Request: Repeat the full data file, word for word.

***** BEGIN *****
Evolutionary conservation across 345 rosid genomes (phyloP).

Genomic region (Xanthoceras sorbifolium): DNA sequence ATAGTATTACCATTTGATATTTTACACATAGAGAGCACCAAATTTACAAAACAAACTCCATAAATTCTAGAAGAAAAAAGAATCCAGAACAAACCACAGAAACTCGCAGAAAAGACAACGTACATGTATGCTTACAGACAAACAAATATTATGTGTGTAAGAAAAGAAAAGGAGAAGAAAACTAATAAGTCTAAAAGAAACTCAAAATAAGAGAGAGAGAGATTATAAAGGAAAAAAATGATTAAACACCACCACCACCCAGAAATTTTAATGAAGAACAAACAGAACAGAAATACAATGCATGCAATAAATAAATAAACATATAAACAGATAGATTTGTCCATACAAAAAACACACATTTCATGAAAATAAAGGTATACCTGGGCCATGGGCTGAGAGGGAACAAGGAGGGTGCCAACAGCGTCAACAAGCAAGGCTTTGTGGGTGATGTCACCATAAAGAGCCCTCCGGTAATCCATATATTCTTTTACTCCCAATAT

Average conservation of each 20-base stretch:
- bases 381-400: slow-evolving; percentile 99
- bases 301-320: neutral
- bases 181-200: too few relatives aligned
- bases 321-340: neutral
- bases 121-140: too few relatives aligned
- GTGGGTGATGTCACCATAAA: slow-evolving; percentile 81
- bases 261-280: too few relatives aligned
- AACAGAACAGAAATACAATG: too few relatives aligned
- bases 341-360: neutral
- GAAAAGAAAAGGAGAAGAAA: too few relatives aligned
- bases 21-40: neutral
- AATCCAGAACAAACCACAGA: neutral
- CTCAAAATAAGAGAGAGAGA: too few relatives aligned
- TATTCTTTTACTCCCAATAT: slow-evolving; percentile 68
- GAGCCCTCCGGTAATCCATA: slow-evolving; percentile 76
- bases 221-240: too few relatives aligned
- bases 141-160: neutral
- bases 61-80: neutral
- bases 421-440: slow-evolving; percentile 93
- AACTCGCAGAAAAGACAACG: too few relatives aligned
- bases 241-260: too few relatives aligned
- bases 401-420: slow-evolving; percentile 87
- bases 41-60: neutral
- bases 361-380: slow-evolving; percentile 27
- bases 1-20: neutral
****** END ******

Evolutionary conservation across 345 rosid genomes (phyloP).

Genomic region (Xanthoceras sorbifolium): DNA sequence ATAGTATTACCATTTGATATTTTACACATAGAGAGCACCAAATTTACAAAACAAACTCCATAAATTCTAGAAGAAAAAAGAATCCAGAACAAACCACAGAAACTCGCAGAAAAGACAACGTACATGTATGCTTACAGACAAACAAATATTATGTGTGTAAGAAAAGAAAAGGAGAAGAAAACTAATAAGTCTAAAAGAAACTCAAAATAAGAGAGAGAGAGATTATAAAGGAAAAAAATGATTAAACACCACCACCACCCAGAAATTTTAATGAAGAACAAACAGAACAGAAATACAATGCATGCAATAAATAAATAAACATATAAACAGATAGATTTGTCCATACAAAAAACACACATTTCATGAAAATAAAGGTATACCTGGGCCATGGGCTGAGAGGGAACAAGGAGGGTGCCAACAGCGTCAACAAGCAAGGCTTTGTGGGTGATGTCACCATAAAGAGCCCTCCGGTAATCCATATATTCTTTTACTCCCAATAT

Average conservation of each 20-base stretch:
- bases 381-400: slow-evolving; percentile 99
- bases 301-320: neutral
- bases 181-200: too few relatives aligned
- bases 321-340: neutral
- bases 121-140: too few relatives aligned
- GTGGGTGATGTCACCATAAA: slow-evolving; percentile 81
- bases 261-280: too few relatives aligned
- AACAGAACAGAAATACAATG: too few relatives aligned
- bases 341-360: neutral
- GAAAAGAAAAGGAGAAGAAA: too few relatives aligned
- bases 21-40: neutral
- AATCCAGAACAAACCACAGA: neutral
- CTCAAAATAAGAGAGAGAGA: too few relatives aligned
- TATTCTTTTACTCCCAATAT: slow-evolving; percentile 68
- GAGCCCTCCGGTAATCCATA: slow-evolving; percentile 76
- bases 221-240: too few relatives aligned
- bases 141-160: neutral
- bases 61-80: neutral
- bases 421-440: slow-evolving; percentile 93
- AACTCGCAGAAAAGACAACG: too few relatives aligned
- bases 241-260: too few relatives aligned
- bases 401-420: slow-evolving; percentile 87
- bases 41-60: neutral
- bases 361-380: slow-evolving; percentile 27
- bases 1-20: neutral